The incredible untold story of WWII’s greatest secret fighting force, as told by our great modern master of wartime intrigue
Britain’s Special Air Service—or SAS—was the brainchild of David Stirling, a young, gadabout aristocrat whose aimlessness in early life belied a remarkable strategic mind. Where most of his colleagues looked at a battlefield map of World War II’s African theater and saw a protracted struggle with Rommel’s desert forces, Stirling saw an opportunity: given a small number of elite, well-trained men, he could parachute behind enemy lines and sabotage their airplanes and war material. Paired with his constitutional opposite, the disciplined martinet Jock Lewes, Stirling assembled a revolutionary fighting force that would upend not just the balance of the war, but the nature of combat itself. He faced no little resistance from those who found his tactics ungentlemanly or beyond the pale, but in the SAS’s remarkable exploits facing the Nazis in the Africa and then on the Continent can be found the seeds of nearly all special forces units that would follow.
Bringing his keen eye for psychological detail to a riveting wartime narrative, Ben Macintyre uses his unprecedented access to SAS archives to shine a light inside a legendary unit long shrouded in secrecy. The result is not just a tremendous war story, but a fascinating group portrait of men of whom history and country asked the most.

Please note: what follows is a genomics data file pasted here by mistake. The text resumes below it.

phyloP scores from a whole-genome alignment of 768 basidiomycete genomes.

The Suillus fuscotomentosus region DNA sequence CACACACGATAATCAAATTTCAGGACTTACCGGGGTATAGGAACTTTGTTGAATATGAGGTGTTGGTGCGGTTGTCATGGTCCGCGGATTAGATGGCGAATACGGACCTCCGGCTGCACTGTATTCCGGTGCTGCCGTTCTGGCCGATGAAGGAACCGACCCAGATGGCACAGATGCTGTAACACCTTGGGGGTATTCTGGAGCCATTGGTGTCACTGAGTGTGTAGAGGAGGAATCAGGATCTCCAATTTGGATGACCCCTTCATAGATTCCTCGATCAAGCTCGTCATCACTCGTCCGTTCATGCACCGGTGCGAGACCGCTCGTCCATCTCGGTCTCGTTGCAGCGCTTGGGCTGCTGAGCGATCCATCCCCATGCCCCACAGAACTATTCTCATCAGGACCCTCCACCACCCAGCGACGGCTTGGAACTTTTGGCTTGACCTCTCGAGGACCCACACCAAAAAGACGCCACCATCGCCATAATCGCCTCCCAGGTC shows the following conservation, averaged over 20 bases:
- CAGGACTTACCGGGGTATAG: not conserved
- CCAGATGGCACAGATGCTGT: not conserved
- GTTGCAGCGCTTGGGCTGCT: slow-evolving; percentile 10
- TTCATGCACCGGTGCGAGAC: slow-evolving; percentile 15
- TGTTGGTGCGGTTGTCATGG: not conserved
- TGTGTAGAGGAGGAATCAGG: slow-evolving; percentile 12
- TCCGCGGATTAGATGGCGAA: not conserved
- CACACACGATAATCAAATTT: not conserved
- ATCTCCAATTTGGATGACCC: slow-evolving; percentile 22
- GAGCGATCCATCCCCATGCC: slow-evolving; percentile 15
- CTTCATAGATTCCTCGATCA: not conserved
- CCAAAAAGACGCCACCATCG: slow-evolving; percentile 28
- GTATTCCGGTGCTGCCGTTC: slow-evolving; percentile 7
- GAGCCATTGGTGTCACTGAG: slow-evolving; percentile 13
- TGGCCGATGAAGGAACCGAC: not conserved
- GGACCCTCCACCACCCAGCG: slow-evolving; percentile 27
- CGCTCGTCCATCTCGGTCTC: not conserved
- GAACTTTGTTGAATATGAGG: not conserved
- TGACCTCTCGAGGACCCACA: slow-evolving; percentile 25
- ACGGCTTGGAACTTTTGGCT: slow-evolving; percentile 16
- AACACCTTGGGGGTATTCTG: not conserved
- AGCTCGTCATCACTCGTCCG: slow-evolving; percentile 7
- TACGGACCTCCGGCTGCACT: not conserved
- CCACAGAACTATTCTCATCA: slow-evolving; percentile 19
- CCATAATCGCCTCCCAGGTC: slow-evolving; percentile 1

Macintyre (A Spy Among Friends), who specializes in writing about espionage and clandestine operations, describes the founding and operations of the British Army's elite Special Air Service (SAS) regiment during WWII, in this well-written and comprehensive history. The SAS was born not from the staff work of military professionals but from the imagination of a very junior officer who was convalescing in a hospital. Macintyre uses unprecedented access to the SAS official records, along with memoirs, diaries, and interviews with the few surviving veterans, to chronicle the major operations, key personalities, successes, and failures of the regiment in WWII. He vividly captures the bravery and the sheer audaciousness of the SAS troopers and their leadership operating hundreds of miles behind enemy lines. Macintyre also illuminates their faults, including failed operations, lack of discipline, and drunkenness. He demonstrates that even in a global war, a few uniquely talented, imaginative, and bold individuals of relatively junior rank can have a major impact. Macintyre delivers a solid history and an enjoyable read that will appeal to those interested in military history as well as readers who enjoy real-life tales of adventure.